National Coalition Against Censorship joined the American Booksellers Foundation for Free Expression, the Association of American Publishers and PEN American Center in criticizing the dismissal of four members of a library board for refusing to remove controversial books from the young adult section of the library in West Bend, Wisconsin. In a letter to the West Bend Common Council, the groups said that the dismissals threatened free speech in two ways–by punishing the library board members for attempting to apply objective criteria in the selection of books and by pressuring the library to remove the controversial books.
April 28, 2009
West Bend Common Council City of West Bend
1115 S. Main Street
West Bend, Wisconsin 53095
Dear Members of the West Bend Common Council,
We write to oppose your recent decision not to reappoint four members of the Library Board because of their views. We also oppose efforts to restrict access to books for young adults in the West Bend Community Library.
According to newspaper reports, the Common Council voted not to approve the Mayor’s recommendation to reappoint volunteers Tom Fitz, Mary Reilly-Kliss, James Pouros and Alderman Nick Dobberstein to the Library Board because the majority of Council members disagreed with library board members’ viewpoints. According to The West Bend Daily News, Alderman Terry Vrana said he voted to remove four members of the Library Board because he "disagree[s] with them" and objects to "their ideology." The role of a public library and its board is to serve the entire community and to evaluate books and other library materials on the basis of objective criteria. By removing half of the members of the library board, the Common Council is imposing its opinions on the rest of the community, threatening free speech in West Bend.
In addition, we understand that members of the West Bend Citizens for Safe Libraries, led by Ginny and Jim Maziarka, have objected to The Perks of Being a Wallflower, The Geography Club, and other young adult novels, as well as non-fiction books for teens on sexuality and sexual health, such as Deal with It! A Whole New Approach to Your Body, Brain, and Life as a gURL because they are "pornography." The group has also objected to a portion of the library’s website that recommends books about homosexuality that are written for young adults.
The Constitution prohibits a public library from censoring material because some people find it offensive or distasteful. As many courts have noted, the public library’s role is to serve the entire community, not to reflect or cater to any particular viewpoint. For example, in Sund v. City of Wichita Falls (N.D. Tex., 2000) the court struck down a library’s petition system that allowed “any special interest group to suppress library materials on the basis of their content,” observing that the system “actually facilitates an infinite number of content- and viewpoint-based speech restrictions.” As in West Bend, Sund v. City of Wichita Falls concerned complaints about literature with homosexual themes, including Daddy’s Roommate by Michael Willhoite and Heather Has Two Mommies by Leslea Newman.
None of the challenged books is legally obscene. To be obscene, material must lack serious literary, artistic, political, or scientific value. The critical acclaim the books have received testifies to their educational value, and anybody who has read them is aware that they explore a range of important issues. The books include both educational guides to sex and sexuality written for a young adult audience and novels like The Perks of Being a Wallflower that address the serious issues that adolescents face, including friendship, teen pregnancy and suicide. Library Journal gave "high marks for comprehensiveness and attention to detail" to Deal with It! A Whole New Approach to Your Body, Brain, and Life as a gURL. Its main message concerns "accepting diversity in bodies and lifestyles, taking responsibility, and finding help when you need it." These books are plainly not obscene and are fully protected under the First Amendment.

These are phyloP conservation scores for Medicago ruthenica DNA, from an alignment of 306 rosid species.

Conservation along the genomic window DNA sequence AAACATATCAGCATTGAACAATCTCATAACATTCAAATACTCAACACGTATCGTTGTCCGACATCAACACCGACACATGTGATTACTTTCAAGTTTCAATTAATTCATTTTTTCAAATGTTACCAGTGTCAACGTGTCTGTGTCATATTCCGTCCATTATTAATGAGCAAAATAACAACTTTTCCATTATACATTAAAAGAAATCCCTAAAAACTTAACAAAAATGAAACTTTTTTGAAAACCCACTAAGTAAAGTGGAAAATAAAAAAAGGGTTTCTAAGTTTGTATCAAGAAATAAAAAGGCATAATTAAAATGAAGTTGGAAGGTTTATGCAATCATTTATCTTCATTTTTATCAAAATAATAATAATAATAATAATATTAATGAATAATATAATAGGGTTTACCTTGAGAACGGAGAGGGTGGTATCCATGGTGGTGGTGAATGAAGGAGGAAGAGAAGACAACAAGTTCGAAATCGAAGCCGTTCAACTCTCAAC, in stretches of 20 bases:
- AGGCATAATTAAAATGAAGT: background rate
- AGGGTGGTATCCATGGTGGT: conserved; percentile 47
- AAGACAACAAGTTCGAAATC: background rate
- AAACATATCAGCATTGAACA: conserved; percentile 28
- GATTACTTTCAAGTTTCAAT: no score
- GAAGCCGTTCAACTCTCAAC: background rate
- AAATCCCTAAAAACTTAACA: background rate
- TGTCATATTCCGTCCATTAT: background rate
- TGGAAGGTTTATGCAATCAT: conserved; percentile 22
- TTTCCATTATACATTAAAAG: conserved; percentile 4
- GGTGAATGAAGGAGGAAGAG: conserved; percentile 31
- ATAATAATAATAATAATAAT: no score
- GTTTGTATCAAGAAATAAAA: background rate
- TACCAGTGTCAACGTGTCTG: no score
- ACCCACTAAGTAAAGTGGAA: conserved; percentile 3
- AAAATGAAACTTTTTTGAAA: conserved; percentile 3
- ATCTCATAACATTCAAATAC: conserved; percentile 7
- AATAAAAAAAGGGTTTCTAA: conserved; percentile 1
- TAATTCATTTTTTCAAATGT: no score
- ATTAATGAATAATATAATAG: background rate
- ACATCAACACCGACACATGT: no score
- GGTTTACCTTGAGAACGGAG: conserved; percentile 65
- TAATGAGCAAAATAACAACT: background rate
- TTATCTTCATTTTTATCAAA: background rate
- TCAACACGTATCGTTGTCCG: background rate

The library is for everyone, but that doesn’t mean that every book is appropriate for every patron. On the contrary, professional librarians choose books to reflect a diversity of topics and viewpoints that meet the needs and interests of all patrons. Those who object to the books are entitled to their views and need not read anything that offends them, but they have no right to impose their opinions on others. If parents have concerns about their own children’s reading choices, is it their responsibility to direct and supervise them, not to expect the library to reflect their views about parenting. No one is forced to read a book because it sits on a library shelf.
The West Bend Common Council should strive to be objective in choosing the members of the Library Board, evaluating candidates based on their ability and interest in the job, not on the political and social opinions they hold. Such a process is essential to guard against reliance on subjective judgments and to ensure that library materials are evaluated using only objective, constitutionally-sound criteria.
We strongly urge you to protect the right of all readers to read and think freely. By keeping the challenged books in the young adults section, you will demonstrate respect for your patrons and their choices; for the professionalism of the librarians who serve the reading public; and for the First Amendment and its central role in a pluralistic, democratic society.
If we can be of assistance in this matter, please do not hesitate to contact us.
cc: Mayor Kristine Deiss
Members of the West Bend Community Memorial Library Board
Download the letter as a pdf here.